All great religions were born in this grand atheism. As the worship of Herakles meant the downfall of Zeus, the worship of Christ meant the overthrow of both Jove and Jehovah. Every race adores the epoch when their fathers grew ashamed of their gods and identified them as dragons -the supreme cruelties of nature—welcoming the man CHRISTIAN DRAGON-MYTHS.

1. Results of a Tour in Dardistan, Kashmir,' &c., by Chevalier Dr. G. W. Leitner, Lahore, vol. i. part iii. Trübner & Co.

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who first rose from his knees and defied them. But in the end the Priests of the Dragon manage to secure a compromise, and by labelling him with the name of his slayer, manage to resuscitate and re-enthrone him. For, as we shall presently see, the Dragon never really dies.

Christianity did not fail to avail itself of the Dragonslayer's prestige, which had preceded it in Europe and in Africa. It could not afford to offer for popular reverence saints less heroic than pagan warriors and demigods. The old Dragon-myths, especially those which made the fame of Herakles, were appropriated to invest saintly forms. St Michael, St. Andrew, St. Margaret, and many another, were pictured subduing or treading on Dragons. Christ was shown crushing the serpent Sin, spearing the dragon Death, or even issuing from its impotent jaws, like Jason from the Dragon. But in this competition for the laurels of dead Dragon-slayers, and fierce hostility to dragons already slain, the real Dragon was left to revive and flourish in security, and in the end even inherited the mantle and the palm of his own former conqueror.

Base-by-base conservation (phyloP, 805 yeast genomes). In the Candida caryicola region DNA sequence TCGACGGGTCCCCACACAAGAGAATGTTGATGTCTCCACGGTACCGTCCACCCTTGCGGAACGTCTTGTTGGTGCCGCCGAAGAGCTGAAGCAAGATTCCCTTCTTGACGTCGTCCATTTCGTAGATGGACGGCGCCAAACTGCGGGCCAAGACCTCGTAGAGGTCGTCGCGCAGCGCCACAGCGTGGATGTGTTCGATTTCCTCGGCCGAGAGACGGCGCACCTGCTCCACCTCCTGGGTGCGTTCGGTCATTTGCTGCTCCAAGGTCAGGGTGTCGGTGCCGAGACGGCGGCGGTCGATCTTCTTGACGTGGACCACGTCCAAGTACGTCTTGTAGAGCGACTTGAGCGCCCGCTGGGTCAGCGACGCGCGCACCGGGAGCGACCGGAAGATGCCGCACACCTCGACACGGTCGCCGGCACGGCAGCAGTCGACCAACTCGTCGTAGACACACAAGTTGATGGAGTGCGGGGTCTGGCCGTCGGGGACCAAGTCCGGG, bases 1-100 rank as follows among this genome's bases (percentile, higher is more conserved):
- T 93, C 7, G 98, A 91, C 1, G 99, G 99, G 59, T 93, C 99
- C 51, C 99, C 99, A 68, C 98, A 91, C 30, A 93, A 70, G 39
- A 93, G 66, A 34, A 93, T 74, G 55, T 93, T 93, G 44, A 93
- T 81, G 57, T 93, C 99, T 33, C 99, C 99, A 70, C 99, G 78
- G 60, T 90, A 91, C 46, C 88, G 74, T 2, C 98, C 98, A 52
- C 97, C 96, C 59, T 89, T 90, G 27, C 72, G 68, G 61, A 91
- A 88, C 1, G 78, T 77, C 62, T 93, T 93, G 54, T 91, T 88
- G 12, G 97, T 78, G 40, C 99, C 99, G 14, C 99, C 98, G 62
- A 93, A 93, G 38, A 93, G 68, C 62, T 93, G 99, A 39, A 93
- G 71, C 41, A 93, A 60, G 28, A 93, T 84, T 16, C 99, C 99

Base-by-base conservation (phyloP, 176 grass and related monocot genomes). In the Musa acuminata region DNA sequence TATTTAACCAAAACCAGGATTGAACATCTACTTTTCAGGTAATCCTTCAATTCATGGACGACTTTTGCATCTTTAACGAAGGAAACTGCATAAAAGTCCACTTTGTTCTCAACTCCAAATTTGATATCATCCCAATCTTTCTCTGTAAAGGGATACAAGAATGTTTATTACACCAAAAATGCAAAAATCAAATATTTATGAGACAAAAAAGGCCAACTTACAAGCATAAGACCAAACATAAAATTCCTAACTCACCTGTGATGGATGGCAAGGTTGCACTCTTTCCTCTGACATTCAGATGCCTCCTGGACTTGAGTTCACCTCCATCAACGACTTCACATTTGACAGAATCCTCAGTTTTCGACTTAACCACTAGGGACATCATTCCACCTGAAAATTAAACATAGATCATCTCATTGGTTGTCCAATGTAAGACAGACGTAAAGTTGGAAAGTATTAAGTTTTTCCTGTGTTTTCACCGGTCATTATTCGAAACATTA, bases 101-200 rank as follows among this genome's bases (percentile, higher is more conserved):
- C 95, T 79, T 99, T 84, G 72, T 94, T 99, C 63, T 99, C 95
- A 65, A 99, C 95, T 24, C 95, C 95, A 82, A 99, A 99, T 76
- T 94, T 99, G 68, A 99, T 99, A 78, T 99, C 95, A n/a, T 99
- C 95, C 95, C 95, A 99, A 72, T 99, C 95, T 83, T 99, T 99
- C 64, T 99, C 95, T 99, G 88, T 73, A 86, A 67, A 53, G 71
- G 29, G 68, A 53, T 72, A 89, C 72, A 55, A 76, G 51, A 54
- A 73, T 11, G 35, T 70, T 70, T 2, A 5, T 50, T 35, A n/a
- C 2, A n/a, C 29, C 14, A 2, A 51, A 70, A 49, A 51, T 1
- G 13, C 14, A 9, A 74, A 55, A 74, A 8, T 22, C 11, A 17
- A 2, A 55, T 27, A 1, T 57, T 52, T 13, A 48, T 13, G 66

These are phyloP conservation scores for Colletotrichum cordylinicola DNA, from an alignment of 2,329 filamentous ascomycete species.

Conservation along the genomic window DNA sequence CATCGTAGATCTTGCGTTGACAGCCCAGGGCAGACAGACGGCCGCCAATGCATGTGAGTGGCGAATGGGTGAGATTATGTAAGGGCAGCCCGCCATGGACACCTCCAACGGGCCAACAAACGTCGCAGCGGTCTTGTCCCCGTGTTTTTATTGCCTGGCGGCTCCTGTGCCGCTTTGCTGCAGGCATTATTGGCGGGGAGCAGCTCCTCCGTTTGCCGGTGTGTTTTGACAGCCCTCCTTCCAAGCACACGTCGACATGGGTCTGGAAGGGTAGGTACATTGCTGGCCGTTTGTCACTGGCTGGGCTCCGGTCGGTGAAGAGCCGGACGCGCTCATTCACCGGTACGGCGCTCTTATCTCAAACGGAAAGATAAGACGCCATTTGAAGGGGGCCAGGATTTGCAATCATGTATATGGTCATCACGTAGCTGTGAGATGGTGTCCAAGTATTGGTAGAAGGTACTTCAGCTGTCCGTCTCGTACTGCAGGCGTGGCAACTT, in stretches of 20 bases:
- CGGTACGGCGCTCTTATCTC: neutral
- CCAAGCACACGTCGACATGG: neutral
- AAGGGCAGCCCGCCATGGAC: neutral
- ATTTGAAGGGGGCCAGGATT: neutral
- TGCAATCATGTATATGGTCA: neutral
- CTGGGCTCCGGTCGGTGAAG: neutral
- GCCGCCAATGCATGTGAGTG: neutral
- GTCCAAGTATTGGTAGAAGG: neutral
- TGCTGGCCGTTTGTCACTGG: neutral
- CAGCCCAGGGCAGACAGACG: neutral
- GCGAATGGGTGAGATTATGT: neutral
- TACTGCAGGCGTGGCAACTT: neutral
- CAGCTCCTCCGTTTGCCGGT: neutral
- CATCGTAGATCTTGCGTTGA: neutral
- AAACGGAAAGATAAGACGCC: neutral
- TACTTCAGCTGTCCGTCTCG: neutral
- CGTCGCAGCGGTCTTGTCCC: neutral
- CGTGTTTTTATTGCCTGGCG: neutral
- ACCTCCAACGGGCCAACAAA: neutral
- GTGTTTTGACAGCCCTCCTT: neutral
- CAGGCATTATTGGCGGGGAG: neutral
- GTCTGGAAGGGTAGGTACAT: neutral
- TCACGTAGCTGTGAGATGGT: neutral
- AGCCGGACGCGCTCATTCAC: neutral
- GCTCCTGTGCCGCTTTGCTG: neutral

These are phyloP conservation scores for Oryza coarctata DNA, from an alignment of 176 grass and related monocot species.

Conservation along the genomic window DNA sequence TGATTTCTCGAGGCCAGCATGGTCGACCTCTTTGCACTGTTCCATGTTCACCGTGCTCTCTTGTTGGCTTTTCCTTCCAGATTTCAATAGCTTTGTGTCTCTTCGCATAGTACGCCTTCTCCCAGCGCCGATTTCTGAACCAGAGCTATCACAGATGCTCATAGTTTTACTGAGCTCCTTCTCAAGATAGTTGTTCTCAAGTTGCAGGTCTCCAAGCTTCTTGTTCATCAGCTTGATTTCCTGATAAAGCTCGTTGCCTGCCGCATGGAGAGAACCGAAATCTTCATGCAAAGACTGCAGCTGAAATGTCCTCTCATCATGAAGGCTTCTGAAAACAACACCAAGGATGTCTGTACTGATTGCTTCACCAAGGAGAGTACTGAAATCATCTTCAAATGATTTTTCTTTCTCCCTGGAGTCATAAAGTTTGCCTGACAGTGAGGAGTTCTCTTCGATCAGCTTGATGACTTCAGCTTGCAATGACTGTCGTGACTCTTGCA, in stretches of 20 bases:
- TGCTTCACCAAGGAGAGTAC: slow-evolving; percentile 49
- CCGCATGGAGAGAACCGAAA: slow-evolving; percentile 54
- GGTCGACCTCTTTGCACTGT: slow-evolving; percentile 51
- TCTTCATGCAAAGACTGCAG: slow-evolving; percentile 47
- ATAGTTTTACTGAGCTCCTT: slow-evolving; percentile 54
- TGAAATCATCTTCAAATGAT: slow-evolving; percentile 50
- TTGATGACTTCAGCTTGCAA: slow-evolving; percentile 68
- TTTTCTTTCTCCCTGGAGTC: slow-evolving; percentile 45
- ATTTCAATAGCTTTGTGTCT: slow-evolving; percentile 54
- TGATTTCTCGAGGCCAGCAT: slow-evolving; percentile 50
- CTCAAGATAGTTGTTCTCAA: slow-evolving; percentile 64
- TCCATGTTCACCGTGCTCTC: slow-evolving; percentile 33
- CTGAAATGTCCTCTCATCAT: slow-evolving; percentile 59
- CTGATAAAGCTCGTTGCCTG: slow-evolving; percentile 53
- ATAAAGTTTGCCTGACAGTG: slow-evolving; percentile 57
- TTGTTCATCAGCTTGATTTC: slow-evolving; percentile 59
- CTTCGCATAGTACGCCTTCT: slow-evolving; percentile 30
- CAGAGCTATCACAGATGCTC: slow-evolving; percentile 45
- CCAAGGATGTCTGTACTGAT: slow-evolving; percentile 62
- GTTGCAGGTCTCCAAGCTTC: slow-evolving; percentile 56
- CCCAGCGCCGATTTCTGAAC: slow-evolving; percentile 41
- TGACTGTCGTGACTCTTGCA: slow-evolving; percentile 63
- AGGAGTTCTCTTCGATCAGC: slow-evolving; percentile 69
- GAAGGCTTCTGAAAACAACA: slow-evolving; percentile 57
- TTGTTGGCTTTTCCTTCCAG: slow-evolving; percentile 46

The miscarriage of canonisation in the case of St. George is a small and merely curious thing in itself; but it is almost mystical in its coincidence with the great miscarriage which brought the cross of Christ to authorise the crucifixions of the men most like him for a thousand years.

Mr. John Ruskin has sharply challenged Ralph Waldo Emerson's penetrating touch on the effigy that decorates the escutcheons of England and Russia. "George of Cappadocia,' says Emerson, ‘born at Epiphania in Cilicia, was a low parasite, who got a lucrative contract to supply the army with bacon. A rogue and an informer, he got rich and was forced to run from justice. He saved his

1 In the Etruscan Museum at Rome there is a fine representation of this. The old belief was that a dragon could only be attacked successfully inside.

404 RUSKIN AND EMERSON ON ST. GEORGE.

money, embraced Arianism, collected a library, and got promoted by a faction to the episcopal throne of Alexandria. When Julian came, A.D. 361, George was dragged to prison. The prison was burst open by the mob, and George was lynched as he deserved. And this precious knave became in good time Saint George of England, patron of chivalry, emblem of victory and civility, and the pride of the best blood of the modern world. Whereon Emerson further remarks that 'nature trips us up when we strut.'